While you have plenty of reasons to worry about the defense, don't think that unit can hamper them from a playoff run. The offense is too dominant right now, and the rest of the teams are too flawed.
Why was Tom Brady allowed two or three attempts at quarterback sneaks near the goal line Sunday in the fourth quarter? It looked like he was getting crushed. Wouldn't it have been easier to hand off to a back or run play-action?
–Paul Franco, Worcester, Mass.
It's a great question, and I feel strongly that I know the answer. The Broncos' defensive line was the dominant unit in those short-yardage situations Sunday, as the Patriots' offensive line couldn't sustain a push for long enough to open a hole for a running back. So, by the time Brady handed it off, the holes were almost non-existent. The sneak worked once for Brady's earlier touchdown, though he had to fight through Robert Ayers' vicious hand to the face, but it clearly wasn't very effective in the fourth quarter. Still, I think the logic was to get Brady moving forward in a quicker fashion than a running back — at least, that's how it looked.
When Bill Belichick was in Cleveland, were his postgame news conferences as uninformative and delivered with one-word answers as they are today?
–JaY, Lunenburg, Mass.
Actually, I've heard from former Cleveland writers who have said Belichick has gotten a lot better with the media since his time there. But in all truthfulness, if you ask a well-thought-out question, Belichick will give a good answer. Obviously, there are days when he just doesn't want to do it, but there are much fewer of them than some would lead you to believe.
One example, though: I got a great response from him after the Washington game when I was curious why he didn't call a timeout when the Redskins were goal-to-go in the final two minutes, saying he trusted his defensive package against the Redskins' offensive look. It went into more detail than that, but my point was that you can get some good answers out of him if you properly present the question.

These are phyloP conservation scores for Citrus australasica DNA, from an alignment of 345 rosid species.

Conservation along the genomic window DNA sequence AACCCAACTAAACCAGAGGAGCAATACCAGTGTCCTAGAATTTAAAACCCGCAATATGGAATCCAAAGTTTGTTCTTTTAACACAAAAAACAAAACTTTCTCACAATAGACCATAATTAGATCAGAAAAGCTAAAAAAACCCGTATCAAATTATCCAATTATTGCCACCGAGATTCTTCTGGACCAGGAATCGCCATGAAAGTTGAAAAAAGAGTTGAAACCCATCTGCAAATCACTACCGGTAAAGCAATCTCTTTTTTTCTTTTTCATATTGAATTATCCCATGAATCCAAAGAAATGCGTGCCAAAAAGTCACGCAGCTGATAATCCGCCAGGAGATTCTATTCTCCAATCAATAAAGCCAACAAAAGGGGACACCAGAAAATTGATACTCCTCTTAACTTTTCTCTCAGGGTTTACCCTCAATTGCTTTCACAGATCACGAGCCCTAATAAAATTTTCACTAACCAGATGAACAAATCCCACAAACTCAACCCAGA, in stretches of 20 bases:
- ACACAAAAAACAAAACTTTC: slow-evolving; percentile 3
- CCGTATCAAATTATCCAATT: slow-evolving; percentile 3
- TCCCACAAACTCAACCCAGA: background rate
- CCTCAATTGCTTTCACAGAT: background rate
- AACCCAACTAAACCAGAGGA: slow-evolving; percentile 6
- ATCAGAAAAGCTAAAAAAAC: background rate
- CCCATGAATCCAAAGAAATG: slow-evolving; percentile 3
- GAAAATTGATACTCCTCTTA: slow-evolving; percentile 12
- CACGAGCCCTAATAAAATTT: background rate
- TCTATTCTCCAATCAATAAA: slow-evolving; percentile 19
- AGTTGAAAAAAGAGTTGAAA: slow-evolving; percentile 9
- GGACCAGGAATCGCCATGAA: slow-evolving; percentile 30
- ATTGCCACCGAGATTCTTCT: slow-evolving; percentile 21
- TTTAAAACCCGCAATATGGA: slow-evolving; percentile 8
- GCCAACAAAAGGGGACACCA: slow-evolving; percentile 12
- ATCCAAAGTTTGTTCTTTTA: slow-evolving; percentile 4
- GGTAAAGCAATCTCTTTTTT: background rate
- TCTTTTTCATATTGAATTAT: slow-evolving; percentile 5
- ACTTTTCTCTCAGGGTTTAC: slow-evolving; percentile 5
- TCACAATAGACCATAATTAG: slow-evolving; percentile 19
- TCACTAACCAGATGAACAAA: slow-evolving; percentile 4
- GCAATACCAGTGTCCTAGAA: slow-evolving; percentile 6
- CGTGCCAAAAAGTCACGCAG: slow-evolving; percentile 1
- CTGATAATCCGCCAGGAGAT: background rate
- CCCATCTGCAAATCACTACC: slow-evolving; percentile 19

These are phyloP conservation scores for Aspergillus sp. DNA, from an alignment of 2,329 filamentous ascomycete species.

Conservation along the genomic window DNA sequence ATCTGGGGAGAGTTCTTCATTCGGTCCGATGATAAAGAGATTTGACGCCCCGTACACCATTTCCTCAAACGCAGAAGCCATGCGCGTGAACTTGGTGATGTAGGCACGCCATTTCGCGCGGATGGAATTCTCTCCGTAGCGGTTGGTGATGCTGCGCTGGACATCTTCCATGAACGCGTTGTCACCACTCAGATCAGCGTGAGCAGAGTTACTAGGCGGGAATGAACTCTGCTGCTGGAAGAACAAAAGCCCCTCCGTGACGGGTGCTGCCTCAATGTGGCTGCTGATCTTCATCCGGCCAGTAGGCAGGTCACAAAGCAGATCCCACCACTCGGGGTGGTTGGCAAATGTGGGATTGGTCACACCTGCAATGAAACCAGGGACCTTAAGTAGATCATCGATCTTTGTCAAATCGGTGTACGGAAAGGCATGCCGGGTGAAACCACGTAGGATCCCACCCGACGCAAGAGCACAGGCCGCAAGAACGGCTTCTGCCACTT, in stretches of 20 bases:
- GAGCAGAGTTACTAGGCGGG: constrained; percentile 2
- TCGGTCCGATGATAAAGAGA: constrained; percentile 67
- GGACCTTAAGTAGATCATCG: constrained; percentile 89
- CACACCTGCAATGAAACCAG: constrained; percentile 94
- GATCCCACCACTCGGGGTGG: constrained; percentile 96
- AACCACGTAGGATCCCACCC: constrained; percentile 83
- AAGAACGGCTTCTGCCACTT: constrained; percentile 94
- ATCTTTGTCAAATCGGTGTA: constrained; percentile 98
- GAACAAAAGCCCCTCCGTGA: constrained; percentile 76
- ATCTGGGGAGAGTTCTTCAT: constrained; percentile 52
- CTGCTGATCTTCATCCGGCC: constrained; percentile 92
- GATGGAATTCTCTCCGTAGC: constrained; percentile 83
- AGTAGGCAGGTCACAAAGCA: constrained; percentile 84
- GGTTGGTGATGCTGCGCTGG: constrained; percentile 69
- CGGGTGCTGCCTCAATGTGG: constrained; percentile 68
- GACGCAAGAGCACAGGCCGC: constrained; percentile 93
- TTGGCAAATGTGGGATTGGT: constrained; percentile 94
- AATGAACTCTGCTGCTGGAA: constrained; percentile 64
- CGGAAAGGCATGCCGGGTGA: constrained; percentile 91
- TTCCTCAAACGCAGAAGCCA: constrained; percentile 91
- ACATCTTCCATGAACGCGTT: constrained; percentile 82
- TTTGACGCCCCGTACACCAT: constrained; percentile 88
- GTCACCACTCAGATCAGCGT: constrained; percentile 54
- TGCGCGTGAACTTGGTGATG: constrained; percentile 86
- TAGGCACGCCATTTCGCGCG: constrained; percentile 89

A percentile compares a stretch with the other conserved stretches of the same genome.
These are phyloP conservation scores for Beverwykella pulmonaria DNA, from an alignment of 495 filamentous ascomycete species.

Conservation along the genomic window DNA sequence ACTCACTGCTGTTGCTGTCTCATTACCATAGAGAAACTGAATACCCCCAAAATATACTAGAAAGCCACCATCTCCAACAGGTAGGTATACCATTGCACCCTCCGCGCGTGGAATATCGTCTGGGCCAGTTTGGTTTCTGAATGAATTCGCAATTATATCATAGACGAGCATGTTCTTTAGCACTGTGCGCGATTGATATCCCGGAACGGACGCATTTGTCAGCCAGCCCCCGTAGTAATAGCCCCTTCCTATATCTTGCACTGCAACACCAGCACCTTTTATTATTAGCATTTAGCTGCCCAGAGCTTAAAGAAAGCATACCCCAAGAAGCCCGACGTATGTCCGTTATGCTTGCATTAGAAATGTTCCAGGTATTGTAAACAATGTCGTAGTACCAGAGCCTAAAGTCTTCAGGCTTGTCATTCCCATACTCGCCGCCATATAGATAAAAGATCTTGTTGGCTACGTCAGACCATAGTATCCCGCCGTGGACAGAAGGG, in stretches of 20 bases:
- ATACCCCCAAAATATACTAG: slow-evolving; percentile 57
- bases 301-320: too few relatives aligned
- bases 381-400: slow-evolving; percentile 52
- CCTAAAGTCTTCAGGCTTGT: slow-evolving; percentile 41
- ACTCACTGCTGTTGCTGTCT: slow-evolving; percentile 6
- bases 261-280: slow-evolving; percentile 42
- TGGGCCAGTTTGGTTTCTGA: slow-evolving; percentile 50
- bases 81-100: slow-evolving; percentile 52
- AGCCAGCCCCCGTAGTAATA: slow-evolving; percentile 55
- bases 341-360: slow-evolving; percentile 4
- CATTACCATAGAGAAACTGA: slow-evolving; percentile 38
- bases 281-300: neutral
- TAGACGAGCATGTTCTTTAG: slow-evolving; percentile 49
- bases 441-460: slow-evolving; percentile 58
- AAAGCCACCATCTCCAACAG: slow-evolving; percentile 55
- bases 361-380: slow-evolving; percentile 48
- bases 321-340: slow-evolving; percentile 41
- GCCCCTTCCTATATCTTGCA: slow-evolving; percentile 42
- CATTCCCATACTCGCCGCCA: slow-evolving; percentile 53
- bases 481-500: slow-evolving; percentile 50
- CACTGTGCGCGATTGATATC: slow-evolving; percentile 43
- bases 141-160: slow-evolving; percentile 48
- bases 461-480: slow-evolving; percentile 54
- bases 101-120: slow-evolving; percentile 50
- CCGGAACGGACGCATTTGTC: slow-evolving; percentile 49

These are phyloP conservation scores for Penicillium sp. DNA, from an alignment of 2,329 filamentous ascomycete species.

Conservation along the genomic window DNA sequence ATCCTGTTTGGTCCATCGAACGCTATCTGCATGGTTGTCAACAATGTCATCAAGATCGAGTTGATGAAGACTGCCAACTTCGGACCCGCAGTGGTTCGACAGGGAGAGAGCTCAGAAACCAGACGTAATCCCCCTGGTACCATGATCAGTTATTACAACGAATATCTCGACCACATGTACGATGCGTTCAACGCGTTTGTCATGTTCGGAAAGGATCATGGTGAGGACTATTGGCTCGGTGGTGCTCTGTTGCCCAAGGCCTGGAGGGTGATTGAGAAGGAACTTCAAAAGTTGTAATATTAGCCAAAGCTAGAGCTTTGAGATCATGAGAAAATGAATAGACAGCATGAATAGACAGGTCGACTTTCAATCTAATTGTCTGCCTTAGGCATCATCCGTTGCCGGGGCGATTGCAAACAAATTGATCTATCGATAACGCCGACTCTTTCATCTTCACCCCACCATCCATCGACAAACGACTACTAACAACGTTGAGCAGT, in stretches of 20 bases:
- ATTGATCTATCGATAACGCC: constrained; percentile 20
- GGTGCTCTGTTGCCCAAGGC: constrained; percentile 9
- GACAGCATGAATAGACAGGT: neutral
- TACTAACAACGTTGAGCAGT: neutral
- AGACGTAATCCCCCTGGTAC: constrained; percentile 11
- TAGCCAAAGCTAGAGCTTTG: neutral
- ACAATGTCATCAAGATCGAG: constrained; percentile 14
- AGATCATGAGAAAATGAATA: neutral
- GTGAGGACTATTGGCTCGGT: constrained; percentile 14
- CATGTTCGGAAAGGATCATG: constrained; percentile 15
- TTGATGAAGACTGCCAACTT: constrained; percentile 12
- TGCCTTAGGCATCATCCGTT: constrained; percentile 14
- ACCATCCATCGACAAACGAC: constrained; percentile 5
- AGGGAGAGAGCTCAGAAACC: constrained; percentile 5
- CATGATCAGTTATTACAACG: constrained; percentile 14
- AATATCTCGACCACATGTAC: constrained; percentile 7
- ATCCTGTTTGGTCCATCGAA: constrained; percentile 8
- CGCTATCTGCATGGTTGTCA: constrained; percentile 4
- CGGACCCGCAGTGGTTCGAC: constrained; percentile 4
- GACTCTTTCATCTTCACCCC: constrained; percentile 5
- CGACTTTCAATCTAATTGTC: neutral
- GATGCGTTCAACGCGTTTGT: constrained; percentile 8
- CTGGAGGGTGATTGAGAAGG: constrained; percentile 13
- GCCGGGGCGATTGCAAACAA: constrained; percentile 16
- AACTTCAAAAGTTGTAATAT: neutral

There's something I've been wondering just about every time Ross Ventrone moves on/off the practice squad. Is there anything in the CBA to protect a guy like that from getting paid like a practice squad guy all the time? It seems like he deserves the veteran minimum or whatever because he's on the roster so much but might be getting screwed over.
–Dan, Watertown, Mass.
Good question. Ventrone's salary has been $149,940 when he's on the practice squad ($8,820 per week) and $375,000 when he's on the active roster ($22,058.82 per week), which is the minimum for his tenure. So it's a nice raise when he gets promoted. He would never get paid a practice squad salary if he was on the active roster for a game.
How bad is the security at Gillette Stadium? I'm flying across the country to see my favorite team play the Dolphins this weekend. Only problem is I'm getting surgery to my broken arm, and I'll be getting metal plates and screws put in. I'm a little worried about going through so much pain and effort to come see the Patriots play and then be denied at the front gate because I have metal in my body. Do you think I will have a problem getting in? Thanks!
–Emir, Boise, Idaho
If Drew Bledsoe can get through security with a metal pin in his finger, I think you can get through the gate with a little metal in your arm. Same thing, right?
I know it's a bit early for this type of question, but considering cornerback Cortland Finnegan's comments about how he doubts the Titans will re-sign him, do you see the Pats signing him or maybe Chiefs cornerback Brandon Carr, Titans safety Michael Griffin or even Redskins safety LaRon Landry to help shore up the secondary? Thanks!
All four of them are very good players, but I think Brandon Carr and LaRon Landry will command some significant contracts, which usually rules out the Patriots. The safety position needs to be addressed this offseason, and I'm not sure if they'll do it in the draft or free agency.
I doubt the Patriots would have much interest in targeting a big-name free agent at cornerback. The position really just needs a turnaround from Devin McCourty, and then I think they like what they've got with Kyle Arrington's growth and Ras-I Dowling's potential. I wouldn't be surprised if they used a first- or second-round pick on another cornerback, but I just don't see it happening in free agency.
Leave your question for Jeff Howe's mailbag in the comments section below, send them to him via Twitter at @jeffphowe or send them here. He will pick a few questions to answer every week. Be sure to check back to see if your question was answered.